"I feel that when mitigation measures are undertaken, they should be allowed to be credited to those projects as close to home as possible," Flores said.
But Nitsos does not think trading fresh water for saltwater is a good idea.
"That's really trading walnuts for oranges, not just apples for oranges," he said. "We're talking loss of marine habitat, and that's what we'd like to get back. The first thing that I would look for is staying at least within the . . . marine system."
The problem at Batiquitos Lagoon is that it is cut off from the ocean and tends to dry up and smell in the summertime. The restoration plan calls for massive dredging to deepen the 596-acre lagoon and installation of a mechanical system to sweep cobbles and sand from the lagoon's mouth. The sweeping would prevent the mouth from closing and allow the lagoon to be nourished by daily infusions of saltwater.
This "tidal flushing," as it is called, is expected to enhance fish and invertebrate populations and reduce the summertime odors.
The restoration project, however, is still in its preliminary stages.
Los Angeles port officials say that, before they chose to restore the Batiquitos Lagoon, they reviewed potential sites emphasizing those near Los Angeles.
The one Los Angeles County site on the list was the Los Cerritos wetlands in Long Beach. But it was ruled out for three reasons: the land is privately owned, which meant the port would have to buy it; the wetlands are dotted with oil wells, which meant the port would have to arrange for the wells to continue operating, and the area is not big enough to compensate for the loss of marine life in San Pedro Bay.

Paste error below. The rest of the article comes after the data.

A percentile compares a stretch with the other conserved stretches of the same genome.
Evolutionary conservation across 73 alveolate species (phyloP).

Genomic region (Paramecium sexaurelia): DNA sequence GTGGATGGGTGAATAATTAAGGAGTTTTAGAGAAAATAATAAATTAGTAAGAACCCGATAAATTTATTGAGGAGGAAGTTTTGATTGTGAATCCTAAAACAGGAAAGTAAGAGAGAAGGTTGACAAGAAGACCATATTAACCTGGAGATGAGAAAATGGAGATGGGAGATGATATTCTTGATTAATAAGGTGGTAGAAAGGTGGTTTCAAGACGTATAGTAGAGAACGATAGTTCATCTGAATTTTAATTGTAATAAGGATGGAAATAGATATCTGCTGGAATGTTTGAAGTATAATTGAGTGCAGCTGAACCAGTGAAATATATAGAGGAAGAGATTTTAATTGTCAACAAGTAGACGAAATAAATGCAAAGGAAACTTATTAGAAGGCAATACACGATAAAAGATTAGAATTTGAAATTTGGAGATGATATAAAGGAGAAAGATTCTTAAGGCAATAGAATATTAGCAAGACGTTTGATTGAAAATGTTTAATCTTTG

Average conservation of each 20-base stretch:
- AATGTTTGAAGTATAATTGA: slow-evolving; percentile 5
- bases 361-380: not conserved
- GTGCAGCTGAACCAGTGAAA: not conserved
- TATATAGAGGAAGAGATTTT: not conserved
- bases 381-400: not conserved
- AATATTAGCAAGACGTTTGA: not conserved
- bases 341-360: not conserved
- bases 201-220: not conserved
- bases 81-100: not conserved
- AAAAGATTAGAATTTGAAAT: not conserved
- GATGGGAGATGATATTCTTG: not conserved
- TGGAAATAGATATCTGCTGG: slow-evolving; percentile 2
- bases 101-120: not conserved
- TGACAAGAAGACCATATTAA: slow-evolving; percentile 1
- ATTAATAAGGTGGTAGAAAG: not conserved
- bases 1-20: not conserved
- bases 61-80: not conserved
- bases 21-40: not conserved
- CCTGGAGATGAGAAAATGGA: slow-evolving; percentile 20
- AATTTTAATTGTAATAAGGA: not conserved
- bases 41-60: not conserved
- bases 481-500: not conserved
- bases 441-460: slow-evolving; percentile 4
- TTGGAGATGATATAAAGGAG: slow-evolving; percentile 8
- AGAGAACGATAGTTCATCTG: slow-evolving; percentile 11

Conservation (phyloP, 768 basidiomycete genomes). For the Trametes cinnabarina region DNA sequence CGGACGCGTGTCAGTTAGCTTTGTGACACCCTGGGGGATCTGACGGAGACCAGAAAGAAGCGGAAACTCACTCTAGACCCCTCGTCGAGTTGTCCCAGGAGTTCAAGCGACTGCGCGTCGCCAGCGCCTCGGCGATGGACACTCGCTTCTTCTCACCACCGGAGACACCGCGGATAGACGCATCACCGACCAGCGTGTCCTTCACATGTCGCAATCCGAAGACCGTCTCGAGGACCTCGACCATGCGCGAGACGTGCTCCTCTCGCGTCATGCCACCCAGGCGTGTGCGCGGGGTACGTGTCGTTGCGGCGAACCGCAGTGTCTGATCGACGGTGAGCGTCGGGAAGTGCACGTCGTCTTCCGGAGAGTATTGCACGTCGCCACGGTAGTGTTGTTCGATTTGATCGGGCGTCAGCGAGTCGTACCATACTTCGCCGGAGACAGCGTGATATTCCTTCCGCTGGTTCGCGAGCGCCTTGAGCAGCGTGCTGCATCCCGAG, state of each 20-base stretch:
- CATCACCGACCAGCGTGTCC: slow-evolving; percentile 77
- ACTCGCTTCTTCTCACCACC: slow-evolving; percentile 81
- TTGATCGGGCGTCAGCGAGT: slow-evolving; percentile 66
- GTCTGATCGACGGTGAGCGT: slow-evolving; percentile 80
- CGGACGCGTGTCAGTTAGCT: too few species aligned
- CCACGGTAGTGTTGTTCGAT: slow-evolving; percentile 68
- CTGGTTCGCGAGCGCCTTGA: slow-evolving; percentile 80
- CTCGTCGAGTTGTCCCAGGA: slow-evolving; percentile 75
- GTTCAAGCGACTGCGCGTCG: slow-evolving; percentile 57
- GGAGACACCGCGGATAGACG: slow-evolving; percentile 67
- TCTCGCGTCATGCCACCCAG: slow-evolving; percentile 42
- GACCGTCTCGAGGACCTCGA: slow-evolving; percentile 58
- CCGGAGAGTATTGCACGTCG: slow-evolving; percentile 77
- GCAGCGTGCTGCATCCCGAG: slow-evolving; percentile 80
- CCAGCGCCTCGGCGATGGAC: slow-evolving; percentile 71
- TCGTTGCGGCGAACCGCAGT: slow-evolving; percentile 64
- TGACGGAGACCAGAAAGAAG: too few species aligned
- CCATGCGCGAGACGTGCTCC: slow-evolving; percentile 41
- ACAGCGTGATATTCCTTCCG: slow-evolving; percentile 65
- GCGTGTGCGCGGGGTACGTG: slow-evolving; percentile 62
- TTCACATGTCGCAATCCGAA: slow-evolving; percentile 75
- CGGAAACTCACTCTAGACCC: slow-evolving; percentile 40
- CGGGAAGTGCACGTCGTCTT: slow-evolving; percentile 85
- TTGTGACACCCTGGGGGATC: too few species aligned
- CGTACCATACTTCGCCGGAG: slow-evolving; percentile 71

Despite Nitsos' aversion to "trading walnuts for oranges," port and environmental officials agree that the day may come when ports and other developers will not be able to replace precisely the type of environmental resources they destroy in Southern California.
The ports have extensive plans for development, with the so-called 2020 Plan--named for the year it extends to--calling for them to fill in about 2,400 acres.
Included in that plan, which is still in its preliminary stages, is the proposed 106-acre landfill that prompted the Batiquitos restoration. The Long Beach-based Pacific Texas Pipeline Co. plans to use the landfill to support a terminal for an 1,030-mile oil pipeline to refineries in Midland, Tex.
Nitsos said he does not believe there is enough coastal wetland in need of restoration to compensate for all 2,400 acres of landfill. Under the state's formula, the Batiquitos restoration will, at a maximum, compensate for 445 acres of fill.
Port officials have discussed several possible alternatives, among them building artificial reefs to create a marine habitat rather than restoring existing sites, or establishing a "mitigation bank," in which the ports would deposit money into an account and let the state handle restoration projects.